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Transfus Apher Sci ; 60(5): 103200, 2021 Oct.
Article in English | MEDLINE | ID: covidwho-1284583


Psoriasis is a chronic inflammatory skin disease that is characterized by well-demarcated erythematous plaques with a silver scale. Although many new and emerging therapeutic agents are often sufficient to control the disease, there is still a need for alternative treatment options in challenging cases. Extracorporeal photopheresis (ECP) has been applied to many T-cell-mediated diseases to restore immune homeostasis and treat psoriasis effectively. In this paper, we present a psoriasis patient who did not respond to methotrexate, narrowband ultraviolet B, or acitretin. Because of a diagnosis of non-Hodgkin lymphoma, the patient had contraindications for cyclosporine, fumaric acid esters, and biologics but achieved remission with a total of 12 sessions of ECP in two and a half months. Although exacerbation was recorded after polymerase chain reaction (PCR) confirmed coronavirus 2019 (COVID-19) disease infection at the end of the first month, scores from the psoriasis area severity index (PASI) and dermatological life quality index (DLQI) were regressed significantly within two and a half months. ECP seems to provide an effective and rapid response for psoriasis and should be considered for psoriasis patients who fail to respond or have contraindications to existing treatments.

COVID-19/complications , Lymphoma, Non-Hodgkin/complications , Pandemics , Photopheresis , Psoriasis/drug therapy , SARS-CoV-2 , Acitretin/therapeutic use , Chemical and Drug Induced Liver Injury/etiology , Combined Modality Therapy , Contraindications, Drug , Cyclosporine/adverse effects , Humans , Male , Methotrexate/adverse effects , Methotrexate/therapeutic use , Middle Aged , Nails/pathology , Psoriasis/complications , Psoriasis/pathology , Psoriasis/radiotherapy , Quality of Life , Severity of Illness Index , Ultraviolet Therapy
Gülhane Tip Dergisi ; 63(2):136-140, 2021.
Article in Turkish | ProQuest Central | ID: covidwho-1266850


Aims: There is currently no evidence-based guideline to show how to manage immunosuppressive treatment in patients with hidradenitis suppurativa (HS) during the Coronavirus disease-2019 (COVID-19) pandemic. Therefore, we updated our routine clinical protocol to 1) inform patients with ongoing treatment about the potential risks of their medications in the case of Severe Acute Respiratory Syndrome Coronavirus-2 (SARS-CoV-2) infection, 2) discuss opt out of treatment temporarily, and 3) perform a closer follow-up on a monthly basis. The aim of this study was to evaluate the clinical outcomes in patients with HS, who suspended and continued immunosuppressive therapy following COVID-19 outbreak. Methods: This retrospective study included patients with HS, who had been receiving biologic/immunosuppressive treatment when the COVID-19 pandemic was announced. Those who withdrew treatment for any reason or continued were analyzed. The primary endpoint was physician-diagnosed disease exacerbation. The secondary outcomes were changes in visual analogue scale (VAS) and COVID-19 diagnosis. Results: A total of 37 patients were included in the analysis. The majority of the patients were on adalimumab treatment (n=33). Fifteen (40.5%) patients withdrew the treatment for COVID-19 related concerns. During 83.2±0.6 days of follow-up following the withdrawal, all patients in this group had at least one exacerbation. Also, the mean VAS score increased from 5.7±0.56 to 8.6±0.57 (p=0.001). On the other hand, three patients (13.6%) who continued the treatment reported worsening in disease course, 12 patients (54.5%) remained stable and seven of them (31.9%) had clinical relief. We did not observe any confirmed SARS-CoV-2 infection in any of our 37 HS patients. Conclusions: The present study suggests that even a temporary withdrawal of biologic/immunosuppressive treatments may have significant adverse consequences on disease course and quality of life in patients with HS. These individuals may safely continue the treatment provided that maximum measures are taken to avoid COVID-19 infection.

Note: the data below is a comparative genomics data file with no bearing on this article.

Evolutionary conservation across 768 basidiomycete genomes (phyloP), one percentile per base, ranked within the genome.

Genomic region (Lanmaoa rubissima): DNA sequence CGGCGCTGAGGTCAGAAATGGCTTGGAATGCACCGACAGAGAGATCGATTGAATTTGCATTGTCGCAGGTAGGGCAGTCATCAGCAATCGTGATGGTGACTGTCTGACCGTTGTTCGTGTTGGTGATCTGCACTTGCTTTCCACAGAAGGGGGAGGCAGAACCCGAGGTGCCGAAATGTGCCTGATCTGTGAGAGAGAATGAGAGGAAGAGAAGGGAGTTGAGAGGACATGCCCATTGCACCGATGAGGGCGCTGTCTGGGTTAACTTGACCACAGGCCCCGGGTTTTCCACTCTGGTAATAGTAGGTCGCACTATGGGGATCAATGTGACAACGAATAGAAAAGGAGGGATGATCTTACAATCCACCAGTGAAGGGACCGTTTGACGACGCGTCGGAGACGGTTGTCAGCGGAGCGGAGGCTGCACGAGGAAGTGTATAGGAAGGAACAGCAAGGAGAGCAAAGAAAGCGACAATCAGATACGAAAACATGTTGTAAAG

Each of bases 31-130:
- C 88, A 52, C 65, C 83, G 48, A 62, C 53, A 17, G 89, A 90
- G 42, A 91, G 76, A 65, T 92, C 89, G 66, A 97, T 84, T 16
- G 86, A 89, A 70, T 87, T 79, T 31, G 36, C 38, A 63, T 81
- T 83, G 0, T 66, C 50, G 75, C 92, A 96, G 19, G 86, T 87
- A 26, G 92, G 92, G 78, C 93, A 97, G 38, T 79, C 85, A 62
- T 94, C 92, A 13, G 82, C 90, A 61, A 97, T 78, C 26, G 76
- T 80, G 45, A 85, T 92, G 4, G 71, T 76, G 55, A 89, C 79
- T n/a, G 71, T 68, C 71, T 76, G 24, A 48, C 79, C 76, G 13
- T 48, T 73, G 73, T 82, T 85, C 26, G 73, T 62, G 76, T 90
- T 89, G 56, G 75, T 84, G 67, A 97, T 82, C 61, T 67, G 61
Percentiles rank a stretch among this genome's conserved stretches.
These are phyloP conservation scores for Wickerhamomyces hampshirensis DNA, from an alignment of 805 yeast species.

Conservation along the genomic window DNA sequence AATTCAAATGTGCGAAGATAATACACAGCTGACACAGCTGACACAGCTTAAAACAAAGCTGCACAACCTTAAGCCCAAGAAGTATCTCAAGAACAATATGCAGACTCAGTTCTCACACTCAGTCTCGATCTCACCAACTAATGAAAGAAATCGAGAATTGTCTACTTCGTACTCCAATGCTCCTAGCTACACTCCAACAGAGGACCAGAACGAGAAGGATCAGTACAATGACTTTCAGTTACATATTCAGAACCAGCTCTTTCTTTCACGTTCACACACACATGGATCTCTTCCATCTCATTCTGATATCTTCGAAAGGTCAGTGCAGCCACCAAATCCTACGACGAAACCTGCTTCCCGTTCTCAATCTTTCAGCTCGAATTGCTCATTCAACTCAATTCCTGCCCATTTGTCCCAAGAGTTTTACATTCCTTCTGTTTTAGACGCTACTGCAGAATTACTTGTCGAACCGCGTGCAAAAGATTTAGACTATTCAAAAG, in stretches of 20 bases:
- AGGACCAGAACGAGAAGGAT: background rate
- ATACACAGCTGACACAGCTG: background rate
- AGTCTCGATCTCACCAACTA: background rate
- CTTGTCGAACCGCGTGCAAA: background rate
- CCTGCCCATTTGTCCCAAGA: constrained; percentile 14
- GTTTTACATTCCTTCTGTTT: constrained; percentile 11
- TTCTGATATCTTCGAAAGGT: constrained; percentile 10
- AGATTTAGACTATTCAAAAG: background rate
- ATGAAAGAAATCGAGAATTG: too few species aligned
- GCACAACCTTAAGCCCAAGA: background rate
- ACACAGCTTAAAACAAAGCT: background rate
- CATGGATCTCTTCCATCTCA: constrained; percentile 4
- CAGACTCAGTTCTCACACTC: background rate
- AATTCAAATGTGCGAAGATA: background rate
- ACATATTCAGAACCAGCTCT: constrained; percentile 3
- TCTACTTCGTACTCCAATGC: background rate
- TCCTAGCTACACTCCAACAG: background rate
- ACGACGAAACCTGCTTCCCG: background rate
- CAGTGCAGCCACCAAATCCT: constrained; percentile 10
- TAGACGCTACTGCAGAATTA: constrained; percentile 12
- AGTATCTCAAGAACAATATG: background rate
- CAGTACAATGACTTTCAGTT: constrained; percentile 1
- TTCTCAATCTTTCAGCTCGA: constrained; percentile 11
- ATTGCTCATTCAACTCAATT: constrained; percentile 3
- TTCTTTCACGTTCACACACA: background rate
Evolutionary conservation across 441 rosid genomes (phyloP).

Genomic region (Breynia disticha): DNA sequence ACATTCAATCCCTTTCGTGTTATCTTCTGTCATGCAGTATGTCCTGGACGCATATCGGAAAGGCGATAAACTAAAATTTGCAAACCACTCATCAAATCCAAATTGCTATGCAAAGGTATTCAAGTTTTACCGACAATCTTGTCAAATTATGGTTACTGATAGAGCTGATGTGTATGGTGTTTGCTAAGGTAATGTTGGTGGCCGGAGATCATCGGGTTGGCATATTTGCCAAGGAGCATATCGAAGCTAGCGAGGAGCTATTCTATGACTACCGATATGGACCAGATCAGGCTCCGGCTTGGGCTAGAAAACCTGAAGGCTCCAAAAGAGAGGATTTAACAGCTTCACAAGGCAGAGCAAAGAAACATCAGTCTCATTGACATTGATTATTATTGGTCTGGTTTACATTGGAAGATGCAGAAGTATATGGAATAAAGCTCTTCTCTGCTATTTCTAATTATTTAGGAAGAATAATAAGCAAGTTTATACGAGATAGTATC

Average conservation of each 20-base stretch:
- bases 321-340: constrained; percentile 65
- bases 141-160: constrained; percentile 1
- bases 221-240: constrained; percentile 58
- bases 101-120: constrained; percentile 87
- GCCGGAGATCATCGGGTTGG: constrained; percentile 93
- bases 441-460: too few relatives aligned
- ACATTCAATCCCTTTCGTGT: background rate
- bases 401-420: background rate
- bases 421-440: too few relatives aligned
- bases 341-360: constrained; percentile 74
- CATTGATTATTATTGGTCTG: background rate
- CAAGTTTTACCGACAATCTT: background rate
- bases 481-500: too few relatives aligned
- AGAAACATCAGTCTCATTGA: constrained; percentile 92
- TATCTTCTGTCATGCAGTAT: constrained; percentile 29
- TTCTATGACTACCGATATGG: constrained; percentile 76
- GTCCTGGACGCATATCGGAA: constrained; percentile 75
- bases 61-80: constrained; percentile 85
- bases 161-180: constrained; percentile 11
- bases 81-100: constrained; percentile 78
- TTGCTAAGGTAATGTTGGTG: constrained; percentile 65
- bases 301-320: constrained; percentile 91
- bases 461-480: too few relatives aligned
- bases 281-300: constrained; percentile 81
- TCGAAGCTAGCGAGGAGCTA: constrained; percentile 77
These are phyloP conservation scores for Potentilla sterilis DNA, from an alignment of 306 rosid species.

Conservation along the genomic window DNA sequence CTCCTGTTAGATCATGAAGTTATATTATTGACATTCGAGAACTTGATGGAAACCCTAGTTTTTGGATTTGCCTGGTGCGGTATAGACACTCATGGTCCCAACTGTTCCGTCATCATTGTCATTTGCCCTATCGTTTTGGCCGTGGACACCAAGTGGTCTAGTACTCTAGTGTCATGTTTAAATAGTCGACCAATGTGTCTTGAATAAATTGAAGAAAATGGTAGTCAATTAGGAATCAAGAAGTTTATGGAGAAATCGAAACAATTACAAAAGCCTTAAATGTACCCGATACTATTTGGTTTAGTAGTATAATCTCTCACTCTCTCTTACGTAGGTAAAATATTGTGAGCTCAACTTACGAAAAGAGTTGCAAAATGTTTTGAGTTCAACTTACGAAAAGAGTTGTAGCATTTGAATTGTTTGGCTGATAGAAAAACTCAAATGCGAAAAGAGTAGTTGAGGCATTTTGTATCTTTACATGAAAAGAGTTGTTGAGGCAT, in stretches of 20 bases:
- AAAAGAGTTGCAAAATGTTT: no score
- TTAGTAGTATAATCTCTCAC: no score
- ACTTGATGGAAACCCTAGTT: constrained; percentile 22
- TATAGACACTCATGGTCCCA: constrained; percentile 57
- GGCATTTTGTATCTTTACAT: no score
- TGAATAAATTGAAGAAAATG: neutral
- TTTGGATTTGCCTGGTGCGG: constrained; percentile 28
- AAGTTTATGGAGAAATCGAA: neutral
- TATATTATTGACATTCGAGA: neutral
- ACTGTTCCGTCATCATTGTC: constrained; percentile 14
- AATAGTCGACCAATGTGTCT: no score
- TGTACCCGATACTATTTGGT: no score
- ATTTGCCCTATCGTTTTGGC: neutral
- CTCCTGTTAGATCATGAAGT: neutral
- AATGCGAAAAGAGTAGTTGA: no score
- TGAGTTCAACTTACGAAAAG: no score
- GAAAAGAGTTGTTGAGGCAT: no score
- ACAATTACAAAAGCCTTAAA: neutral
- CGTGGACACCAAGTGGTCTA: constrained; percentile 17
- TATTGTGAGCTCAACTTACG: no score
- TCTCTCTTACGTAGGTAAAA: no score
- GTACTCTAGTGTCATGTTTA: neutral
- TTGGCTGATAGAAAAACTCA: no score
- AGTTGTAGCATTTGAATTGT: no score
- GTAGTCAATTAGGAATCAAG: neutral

Skin Appendage Disord ; 7(1): 58-61, 2021 Jan.
Article in English | MEDLINE | ID: covidwho-1076030


INTRODUCTION: Hidradenitis suppurativa (HS) is a chronic inflammatory skin disease of hair follicles which usually affects patients' quality of life negatively. Although there are various therapeutic approaches including topical and systemic antibiotics, retinoids, biological agents, and also surgical modalities, there is no curative treatment option and clinical management of HS is still challenging. CASE PRESENTATION: Herein, we present a 43 year-old man with HS who had used different treatments in 15 years. The patient showed improvement initially with adalimumab, then exhibited secondary unresponsiveness after 18 months. While worsening of HS was recorded due to increased discharge under secukinumab, no additional benefit was observed with methotrexate. He was not willing to undergo surgical procedures due to previous surgical experience. Finally, certolizumab pegol has been started to patient with similar dosing to psoriasis patients. Sartorius, 10-point visual analogue scale (VAS), and dermatological life quality index (DLQI) scores regressed from 171 to 105, 9/10 to 3/10, and 27 to 19 after 3 months with certolizumab pegol treatment. DISCUSSION/CONCLUSION: Certolizumab pegol is a humanized antigen-binding fragment of a monoclonal antibody which binds to TNF-alpha. However, certolizumab pegol is only approved for plaque psoriasis in dermatology; it is likely to be a promising effective agent for HS, especially in challenging cases.